JPMorgan may have broken U.S. power market rules: watchdog
NEW YORK (Reuters) - U.S. power market regulators challenged a unit of JPMorgan Chase & Co (JPM.N) on Thursday to show that it did not violate federal regulations by submitting misleading information and omitting facts in dealings with the regulator and California's electricity grid operator.
The U.S. Federal Energy Regulatory Commission (FERC) on Thursday said the bank may have violated regulations under the Federal Power Act by failing to comply with a data request in a timely manner, among other allegations.
Further to that, the unit, J.P. Morgan Ventures Energy Corp, is ordered by FERC to show why "its authorization to sell electric energy, capacity and ancillary services at market-based rates should not be suspended."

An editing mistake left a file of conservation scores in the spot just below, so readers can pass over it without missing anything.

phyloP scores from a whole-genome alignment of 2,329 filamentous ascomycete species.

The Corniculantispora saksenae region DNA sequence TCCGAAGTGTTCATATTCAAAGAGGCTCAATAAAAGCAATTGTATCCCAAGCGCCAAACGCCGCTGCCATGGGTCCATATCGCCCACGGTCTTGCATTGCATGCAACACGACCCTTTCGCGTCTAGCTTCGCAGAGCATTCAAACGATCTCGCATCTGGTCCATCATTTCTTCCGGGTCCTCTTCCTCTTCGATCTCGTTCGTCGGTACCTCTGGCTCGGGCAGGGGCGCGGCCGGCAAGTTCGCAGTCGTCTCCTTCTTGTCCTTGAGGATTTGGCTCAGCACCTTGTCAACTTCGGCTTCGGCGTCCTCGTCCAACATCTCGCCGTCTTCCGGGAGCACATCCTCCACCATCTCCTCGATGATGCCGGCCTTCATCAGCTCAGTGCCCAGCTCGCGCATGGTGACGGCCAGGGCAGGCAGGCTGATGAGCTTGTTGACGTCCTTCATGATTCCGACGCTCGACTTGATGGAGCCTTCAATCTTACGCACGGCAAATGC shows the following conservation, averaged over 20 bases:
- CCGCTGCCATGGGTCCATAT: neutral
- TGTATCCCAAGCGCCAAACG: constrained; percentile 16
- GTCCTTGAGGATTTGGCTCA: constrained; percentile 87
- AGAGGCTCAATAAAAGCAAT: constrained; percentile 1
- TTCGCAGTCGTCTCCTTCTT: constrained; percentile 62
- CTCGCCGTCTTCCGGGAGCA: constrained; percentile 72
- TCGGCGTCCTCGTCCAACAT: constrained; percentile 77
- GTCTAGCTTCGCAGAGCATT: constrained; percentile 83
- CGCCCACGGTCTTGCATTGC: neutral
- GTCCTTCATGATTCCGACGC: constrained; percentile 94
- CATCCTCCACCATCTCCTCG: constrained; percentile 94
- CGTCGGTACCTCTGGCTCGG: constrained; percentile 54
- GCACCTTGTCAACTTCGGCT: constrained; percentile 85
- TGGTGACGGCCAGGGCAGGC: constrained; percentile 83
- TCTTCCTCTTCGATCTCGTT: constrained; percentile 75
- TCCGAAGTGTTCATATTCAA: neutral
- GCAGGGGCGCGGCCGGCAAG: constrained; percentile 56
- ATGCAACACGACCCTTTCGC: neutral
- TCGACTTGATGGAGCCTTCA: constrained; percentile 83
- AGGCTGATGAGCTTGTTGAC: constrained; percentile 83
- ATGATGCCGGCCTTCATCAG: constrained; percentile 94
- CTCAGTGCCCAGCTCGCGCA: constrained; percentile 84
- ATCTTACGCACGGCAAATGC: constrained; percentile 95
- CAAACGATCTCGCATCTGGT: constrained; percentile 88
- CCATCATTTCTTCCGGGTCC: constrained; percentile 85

The bank has 21 days to respond to the show-cause order.
JP Morgan said it had made an "inadvertent factual error in papers related to discovery and promptly informed the commission of this mistake."
"Such an inadvertent error does not justify revoking JP Morgan's market-based rate authority," said Jennifer Zuccarelli, a spokeswoman for the bank.
FERC says this order is separate from an investigation launched earlier this year as to whether JPMorgan manipulated electricity prices in California and the Midwest.
As part of that investigation, FERC claims that JP Morgan did not release emails that would have
On Monday, the JP Morgan unit filed a separate complaint with FERC against the California power grid operator, claiming the operator owed it $3.7 million for the dispatch of some power generation.
In the past year, FERC has increased its investigations into power market manipulation allegations against banks, including Deutsche Bank (DBKGn.DE) and Barclays PLC (BARC.L).
(Reporting By Jeanine Prezioso; editing by Andrew Hay)
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